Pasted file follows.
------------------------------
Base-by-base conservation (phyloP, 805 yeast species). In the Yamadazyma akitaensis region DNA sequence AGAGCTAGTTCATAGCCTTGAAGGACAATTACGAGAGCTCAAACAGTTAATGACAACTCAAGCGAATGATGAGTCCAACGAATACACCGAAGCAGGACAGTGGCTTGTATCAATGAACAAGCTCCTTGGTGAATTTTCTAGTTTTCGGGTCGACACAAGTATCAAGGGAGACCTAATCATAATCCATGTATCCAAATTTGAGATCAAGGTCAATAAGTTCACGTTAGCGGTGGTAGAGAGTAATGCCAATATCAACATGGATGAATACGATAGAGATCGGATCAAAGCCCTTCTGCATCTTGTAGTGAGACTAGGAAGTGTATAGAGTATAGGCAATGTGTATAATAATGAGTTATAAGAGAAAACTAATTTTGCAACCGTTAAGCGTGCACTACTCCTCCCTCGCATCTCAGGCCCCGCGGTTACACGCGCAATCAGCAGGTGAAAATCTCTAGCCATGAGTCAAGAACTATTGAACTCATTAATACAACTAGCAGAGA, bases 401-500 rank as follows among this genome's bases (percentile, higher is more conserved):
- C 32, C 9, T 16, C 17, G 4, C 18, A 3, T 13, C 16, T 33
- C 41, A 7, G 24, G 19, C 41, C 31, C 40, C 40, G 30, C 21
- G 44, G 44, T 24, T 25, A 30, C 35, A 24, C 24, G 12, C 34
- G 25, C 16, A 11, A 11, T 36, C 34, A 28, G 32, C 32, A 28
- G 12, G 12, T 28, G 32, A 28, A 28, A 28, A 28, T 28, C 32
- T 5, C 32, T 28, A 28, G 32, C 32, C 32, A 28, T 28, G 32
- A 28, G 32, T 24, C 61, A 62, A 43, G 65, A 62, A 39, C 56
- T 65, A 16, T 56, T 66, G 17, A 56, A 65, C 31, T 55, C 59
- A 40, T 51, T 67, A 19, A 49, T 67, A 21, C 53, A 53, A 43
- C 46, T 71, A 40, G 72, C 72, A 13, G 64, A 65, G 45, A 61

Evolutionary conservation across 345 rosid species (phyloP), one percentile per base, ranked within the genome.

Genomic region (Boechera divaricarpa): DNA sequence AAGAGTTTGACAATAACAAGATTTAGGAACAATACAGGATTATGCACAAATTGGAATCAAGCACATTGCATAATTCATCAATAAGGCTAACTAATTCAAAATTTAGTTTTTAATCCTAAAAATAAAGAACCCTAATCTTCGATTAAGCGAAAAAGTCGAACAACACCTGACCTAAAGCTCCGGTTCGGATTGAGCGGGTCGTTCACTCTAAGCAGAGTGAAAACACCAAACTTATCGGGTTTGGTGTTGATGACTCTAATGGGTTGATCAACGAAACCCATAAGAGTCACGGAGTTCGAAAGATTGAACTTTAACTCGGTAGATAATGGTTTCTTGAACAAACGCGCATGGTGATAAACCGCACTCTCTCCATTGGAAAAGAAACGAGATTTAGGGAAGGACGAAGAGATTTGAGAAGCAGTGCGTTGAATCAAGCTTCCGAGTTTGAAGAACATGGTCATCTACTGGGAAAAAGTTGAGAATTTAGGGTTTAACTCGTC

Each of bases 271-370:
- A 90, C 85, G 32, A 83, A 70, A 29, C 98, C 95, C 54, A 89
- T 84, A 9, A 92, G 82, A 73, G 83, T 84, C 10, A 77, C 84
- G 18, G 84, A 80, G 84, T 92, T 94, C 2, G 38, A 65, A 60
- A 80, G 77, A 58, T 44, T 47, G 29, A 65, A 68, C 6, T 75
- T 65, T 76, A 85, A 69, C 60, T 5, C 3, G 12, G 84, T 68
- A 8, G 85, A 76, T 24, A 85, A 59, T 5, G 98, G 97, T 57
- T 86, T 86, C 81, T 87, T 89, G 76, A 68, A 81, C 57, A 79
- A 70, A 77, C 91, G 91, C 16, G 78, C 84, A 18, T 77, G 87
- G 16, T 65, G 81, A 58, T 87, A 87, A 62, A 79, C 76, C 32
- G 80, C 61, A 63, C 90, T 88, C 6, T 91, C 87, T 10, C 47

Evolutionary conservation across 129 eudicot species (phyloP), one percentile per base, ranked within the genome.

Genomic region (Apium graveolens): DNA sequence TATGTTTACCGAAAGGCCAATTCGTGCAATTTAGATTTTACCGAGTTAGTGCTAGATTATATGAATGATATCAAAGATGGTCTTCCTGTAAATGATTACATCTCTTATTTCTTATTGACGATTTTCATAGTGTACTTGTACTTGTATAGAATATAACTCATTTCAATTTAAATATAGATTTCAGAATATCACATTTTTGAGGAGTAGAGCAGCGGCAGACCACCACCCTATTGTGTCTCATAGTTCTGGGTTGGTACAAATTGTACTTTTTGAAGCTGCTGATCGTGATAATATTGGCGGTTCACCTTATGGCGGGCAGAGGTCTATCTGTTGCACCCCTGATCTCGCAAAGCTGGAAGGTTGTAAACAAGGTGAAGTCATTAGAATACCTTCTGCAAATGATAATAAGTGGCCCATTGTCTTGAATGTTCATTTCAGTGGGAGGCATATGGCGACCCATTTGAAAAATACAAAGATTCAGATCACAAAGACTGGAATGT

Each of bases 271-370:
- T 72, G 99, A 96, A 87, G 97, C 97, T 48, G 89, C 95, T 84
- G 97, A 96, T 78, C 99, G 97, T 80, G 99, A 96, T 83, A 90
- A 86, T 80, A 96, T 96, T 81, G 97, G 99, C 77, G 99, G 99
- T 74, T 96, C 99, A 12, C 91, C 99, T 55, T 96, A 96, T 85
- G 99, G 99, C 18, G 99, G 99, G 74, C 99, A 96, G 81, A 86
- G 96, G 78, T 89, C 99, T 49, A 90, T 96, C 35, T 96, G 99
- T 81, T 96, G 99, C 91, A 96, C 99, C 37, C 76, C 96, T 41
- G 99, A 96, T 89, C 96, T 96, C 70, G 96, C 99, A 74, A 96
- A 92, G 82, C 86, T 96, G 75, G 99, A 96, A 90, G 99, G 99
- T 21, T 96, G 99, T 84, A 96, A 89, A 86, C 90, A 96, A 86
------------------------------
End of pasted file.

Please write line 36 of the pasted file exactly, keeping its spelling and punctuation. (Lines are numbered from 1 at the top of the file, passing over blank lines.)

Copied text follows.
- A 92, G 82, C 86, T 96, G 75, G 99, A 96, A 90, G 99, G 99